Now is the time for a brave new enterprise, for boldness, and the courage to do what is necessary to save this grande dame of journalism
IN the light of widespread reports and rumours circulating in both in the news and social media about a recent revamp to a senior editorial position in the New Straits Times (NST), it falls on me as Media Prima chairman to address the matter and give it the necessary clarity and closure.
First and foremost, let me say that we at Media Prima are immensely proud to be owners of NST, a hallowed brand in Malaysian journalism.
For 177 years, NST has diligently reported every major event in the nation as well as significant world events to Malaysians.
As we prepare to celebrate our 59th Malaysia Day, we can proudly say that we have faithfully toiled as the nation’s chronicler, lauding its many successes while also sharing in its moments of sorrow and tribulation.
The past few years, however, have been especially challenging for all of us in the media business.
Like it or not, we now live in the age of disruption. Ever-changing consumer trends, technological advancements and new digital capabilities constantly call for us to revamp strategies, by discarding old practices, implementing radical new measures and by adapting existing ones to meet present and future needs.
As a news organisation, editorial direction and the pursuit of synergies to enhance the end-product are matters that are constantly prone to review by management under the supervision of our board of directors.
These reviews are intended to grow visibility and readership of the NST, in the expectation that they will be the catalyst for sustained growth and profitability.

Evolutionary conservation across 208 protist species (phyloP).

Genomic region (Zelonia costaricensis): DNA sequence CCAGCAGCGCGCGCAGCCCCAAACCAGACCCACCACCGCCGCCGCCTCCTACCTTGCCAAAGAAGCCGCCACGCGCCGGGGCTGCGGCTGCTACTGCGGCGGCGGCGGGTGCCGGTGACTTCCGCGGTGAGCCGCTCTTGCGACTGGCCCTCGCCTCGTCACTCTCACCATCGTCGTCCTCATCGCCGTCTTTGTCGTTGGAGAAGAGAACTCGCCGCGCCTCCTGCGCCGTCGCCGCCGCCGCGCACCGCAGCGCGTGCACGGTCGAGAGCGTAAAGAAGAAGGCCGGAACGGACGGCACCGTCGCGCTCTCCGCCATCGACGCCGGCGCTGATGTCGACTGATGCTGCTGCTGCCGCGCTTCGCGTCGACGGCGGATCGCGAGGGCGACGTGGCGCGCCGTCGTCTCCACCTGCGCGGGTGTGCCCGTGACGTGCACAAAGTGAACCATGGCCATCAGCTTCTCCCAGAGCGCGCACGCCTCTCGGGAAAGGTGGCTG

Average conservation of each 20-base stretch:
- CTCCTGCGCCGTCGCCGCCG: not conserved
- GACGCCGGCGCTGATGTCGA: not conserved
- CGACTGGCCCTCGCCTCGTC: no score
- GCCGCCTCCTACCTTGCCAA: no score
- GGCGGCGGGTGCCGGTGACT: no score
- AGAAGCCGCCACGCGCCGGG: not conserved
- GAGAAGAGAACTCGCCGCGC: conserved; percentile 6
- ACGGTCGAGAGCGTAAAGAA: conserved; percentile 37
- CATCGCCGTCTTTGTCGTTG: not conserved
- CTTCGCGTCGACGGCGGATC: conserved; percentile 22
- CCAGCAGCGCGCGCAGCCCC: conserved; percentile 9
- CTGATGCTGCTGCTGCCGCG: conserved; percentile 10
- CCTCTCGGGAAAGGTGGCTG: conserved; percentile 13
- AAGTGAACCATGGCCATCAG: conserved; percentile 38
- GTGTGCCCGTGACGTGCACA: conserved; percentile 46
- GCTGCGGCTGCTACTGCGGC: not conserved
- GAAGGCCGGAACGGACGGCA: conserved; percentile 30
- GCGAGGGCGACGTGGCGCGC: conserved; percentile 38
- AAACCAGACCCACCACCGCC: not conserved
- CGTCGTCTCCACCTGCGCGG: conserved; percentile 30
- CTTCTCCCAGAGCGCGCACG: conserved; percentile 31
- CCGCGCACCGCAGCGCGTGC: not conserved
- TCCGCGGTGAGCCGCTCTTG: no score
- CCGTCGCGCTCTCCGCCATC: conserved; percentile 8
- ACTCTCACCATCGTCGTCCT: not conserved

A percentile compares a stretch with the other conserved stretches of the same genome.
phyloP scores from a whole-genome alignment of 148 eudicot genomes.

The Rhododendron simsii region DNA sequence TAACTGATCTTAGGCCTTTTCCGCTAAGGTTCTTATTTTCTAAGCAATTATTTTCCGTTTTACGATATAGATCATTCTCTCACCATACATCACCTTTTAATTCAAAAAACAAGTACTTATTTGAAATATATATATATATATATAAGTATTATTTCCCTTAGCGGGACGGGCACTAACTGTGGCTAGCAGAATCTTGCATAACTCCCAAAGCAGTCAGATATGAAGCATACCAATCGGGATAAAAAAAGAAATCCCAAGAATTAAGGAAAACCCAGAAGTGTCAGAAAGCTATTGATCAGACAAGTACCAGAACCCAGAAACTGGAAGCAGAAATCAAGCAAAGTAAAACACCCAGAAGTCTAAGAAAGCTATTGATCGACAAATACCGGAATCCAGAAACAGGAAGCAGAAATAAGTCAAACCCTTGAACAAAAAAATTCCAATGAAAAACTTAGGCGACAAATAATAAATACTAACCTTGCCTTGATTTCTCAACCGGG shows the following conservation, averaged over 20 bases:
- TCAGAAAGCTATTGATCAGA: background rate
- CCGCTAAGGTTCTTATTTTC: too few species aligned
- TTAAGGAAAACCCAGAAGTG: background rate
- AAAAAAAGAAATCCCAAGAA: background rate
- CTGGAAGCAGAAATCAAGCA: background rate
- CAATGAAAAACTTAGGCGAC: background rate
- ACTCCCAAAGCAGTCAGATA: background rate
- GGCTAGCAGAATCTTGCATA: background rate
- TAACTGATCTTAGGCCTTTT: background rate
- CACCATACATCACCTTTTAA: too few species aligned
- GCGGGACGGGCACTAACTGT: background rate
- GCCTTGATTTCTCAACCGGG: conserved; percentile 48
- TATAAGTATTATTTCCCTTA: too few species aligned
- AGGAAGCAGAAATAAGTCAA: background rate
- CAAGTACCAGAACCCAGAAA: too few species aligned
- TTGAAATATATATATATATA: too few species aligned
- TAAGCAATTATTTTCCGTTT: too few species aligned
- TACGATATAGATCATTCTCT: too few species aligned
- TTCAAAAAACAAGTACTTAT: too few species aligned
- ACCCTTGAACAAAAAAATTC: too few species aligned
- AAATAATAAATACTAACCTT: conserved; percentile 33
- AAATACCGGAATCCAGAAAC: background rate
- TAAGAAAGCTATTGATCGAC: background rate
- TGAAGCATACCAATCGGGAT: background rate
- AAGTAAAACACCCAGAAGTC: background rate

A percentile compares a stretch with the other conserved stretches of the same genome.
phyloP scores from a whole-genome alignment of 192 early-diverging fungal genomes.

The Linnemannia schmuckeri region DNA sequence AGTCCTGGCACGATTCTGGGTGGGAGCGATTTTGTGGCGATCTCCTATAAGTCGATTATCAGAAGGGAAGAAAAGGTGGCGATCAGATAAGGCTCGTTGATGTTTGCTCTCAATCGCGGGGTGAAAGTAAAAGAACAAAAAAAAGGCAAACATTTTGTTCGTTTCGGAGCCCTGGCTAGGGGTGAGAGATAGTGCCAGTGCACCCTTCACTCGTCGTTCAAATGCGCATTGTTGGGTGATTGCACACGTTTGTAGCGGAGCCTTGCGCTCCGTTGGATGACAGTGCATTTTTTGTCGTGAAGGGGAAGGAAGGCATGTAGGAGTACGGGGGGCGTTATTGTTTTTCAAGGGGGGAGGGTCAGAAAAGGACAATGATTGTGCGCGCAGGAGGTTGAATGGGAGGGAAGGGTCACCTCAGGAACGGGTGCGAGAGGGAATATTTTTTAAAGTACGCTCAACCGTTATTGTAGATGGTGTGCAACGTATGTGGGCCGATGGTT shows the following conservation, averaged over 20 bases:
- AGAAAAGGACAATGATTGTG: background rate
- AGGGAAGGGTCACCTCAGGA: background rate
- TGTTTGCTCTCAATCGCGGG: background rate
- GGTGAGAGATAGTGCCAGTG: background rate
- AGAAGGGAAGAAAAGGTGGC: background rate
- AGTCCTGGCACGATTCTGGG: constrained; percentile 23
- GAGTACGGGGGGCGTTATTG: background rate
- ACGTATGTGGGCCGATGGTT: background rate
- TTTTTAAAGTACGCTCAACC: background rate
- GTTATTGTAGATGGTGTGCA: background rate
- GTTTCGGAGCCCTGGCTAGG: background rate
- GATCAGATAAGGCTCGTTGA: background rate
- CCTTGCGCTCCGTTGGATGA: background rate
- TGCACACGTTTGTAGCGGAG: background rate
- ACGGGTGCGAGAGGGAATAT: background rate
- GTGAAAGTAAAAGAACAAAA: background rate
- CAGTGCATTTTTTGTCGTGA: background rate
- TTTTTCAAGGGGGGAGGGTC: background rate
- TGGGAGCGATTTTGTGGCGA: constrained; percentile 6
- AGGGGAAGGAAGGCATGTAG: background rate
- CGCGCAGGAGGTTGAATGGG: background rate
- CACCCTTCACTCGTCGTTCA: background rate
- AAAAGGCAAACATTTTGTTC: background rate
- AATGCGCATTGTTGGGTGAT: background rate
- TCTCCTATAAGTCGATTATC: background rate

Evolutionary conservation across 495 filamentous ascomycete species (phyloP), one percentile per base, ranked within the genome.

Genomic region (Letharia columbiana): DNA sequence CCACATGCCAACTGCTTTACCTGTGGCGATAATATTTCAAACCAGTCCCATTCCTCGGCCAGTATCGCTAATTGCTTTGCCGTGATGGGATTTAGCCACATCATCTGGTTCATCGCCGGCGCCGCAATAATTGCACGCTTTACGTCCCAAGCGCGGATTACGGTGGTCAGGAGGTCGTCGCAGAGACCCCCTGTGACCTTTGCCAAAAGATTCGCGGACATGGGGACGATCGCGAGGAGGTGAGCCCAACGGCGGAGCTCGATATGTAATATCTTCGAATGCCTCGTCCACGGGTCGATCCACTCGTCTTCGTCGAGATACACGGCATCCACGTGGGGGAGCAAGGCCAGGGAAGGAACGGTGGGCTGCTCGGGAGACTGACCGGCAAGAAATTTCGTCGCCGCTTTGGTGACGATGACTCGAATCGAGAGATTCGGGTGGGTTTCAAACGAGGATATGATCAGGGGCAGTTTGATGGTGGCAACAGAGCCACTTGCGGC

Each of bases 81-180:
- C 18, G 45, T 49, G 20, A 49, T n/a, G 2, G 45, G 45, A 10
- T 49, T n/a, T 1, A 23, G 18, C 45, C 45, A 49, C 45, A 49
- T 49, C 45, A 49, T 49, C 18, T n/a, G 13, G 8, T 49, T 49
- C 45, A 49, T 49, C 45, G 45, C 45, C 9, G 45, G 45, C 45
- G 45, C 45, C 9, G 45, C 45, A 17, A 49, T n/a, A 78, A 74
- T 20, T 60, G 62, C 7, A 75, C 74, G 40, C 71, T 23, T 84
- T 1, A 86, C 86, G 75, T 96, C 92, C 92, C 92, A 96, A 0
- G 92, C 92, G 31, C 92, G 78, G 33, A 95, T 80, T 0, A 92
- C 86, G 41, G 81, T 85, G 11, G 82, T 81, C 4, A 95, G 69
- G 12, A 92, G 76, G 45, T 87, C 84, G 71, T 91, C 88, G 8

Changes to personnel, especially at the executive end of our talent pyramid are an inevitable part of that review. These appointments are always done solely based on merit.
It is on that basis that management has appointed Farrah Naz Karim as the NST’s new Group Editor.
Farrah brings with her more than 20 years of experience in newsroom operations.
She recently shattered the 35-year monopoly held by the Malay dailies over the prestigious Kajai Awards, becoming the first journalist ever from an English newspaper to accomplish that feat.
Her stint with TV3 is also expected to bridge the print and digital divide, which is a key strategy in NST’s move to embrace this exciting new age of media.
Any suggestion that her appointment was the result of political meddling in Media Prima is unfortunate and totally unfounded. I want to deny categorically any suggestion that either the government or any political parties were involved in this or any other decision taken by Media Prima with regard to its business.
For the record, Media Prima is neither owned nor does it report to any political parties whether in the manner suggested in recent news reports or otherwise.
Its substantial shareholder, businessman Datuk Seri Johari Abdul Ghani, has a phenomenal track record in turning around ailing businesses.
The group has posted eight consecutive quarters of profitability, a staggering feat considering its dire financial situation, barely three years or so ago.
At present, the group’s three main publications, the NST, Berita Harian, and Harian Metro, are focused on enhancing their respective digital platforms to complement their current print circulation.
Harian Metro and Berita Harian are already the two leading digital news outlets in the country. Media Prima is committed to bring NST on a par with them in this respect.
We at Media Prima hope this editorial revamp and digital expansion will allow us to deliver a more exciting media product for the consumption of the masses.
Selamat Hari Malaysia.
DATUK SERI (DR) SYED HUSSAIN ALJUNID
Group Chairman Media Prima Berhad
Sumber : NST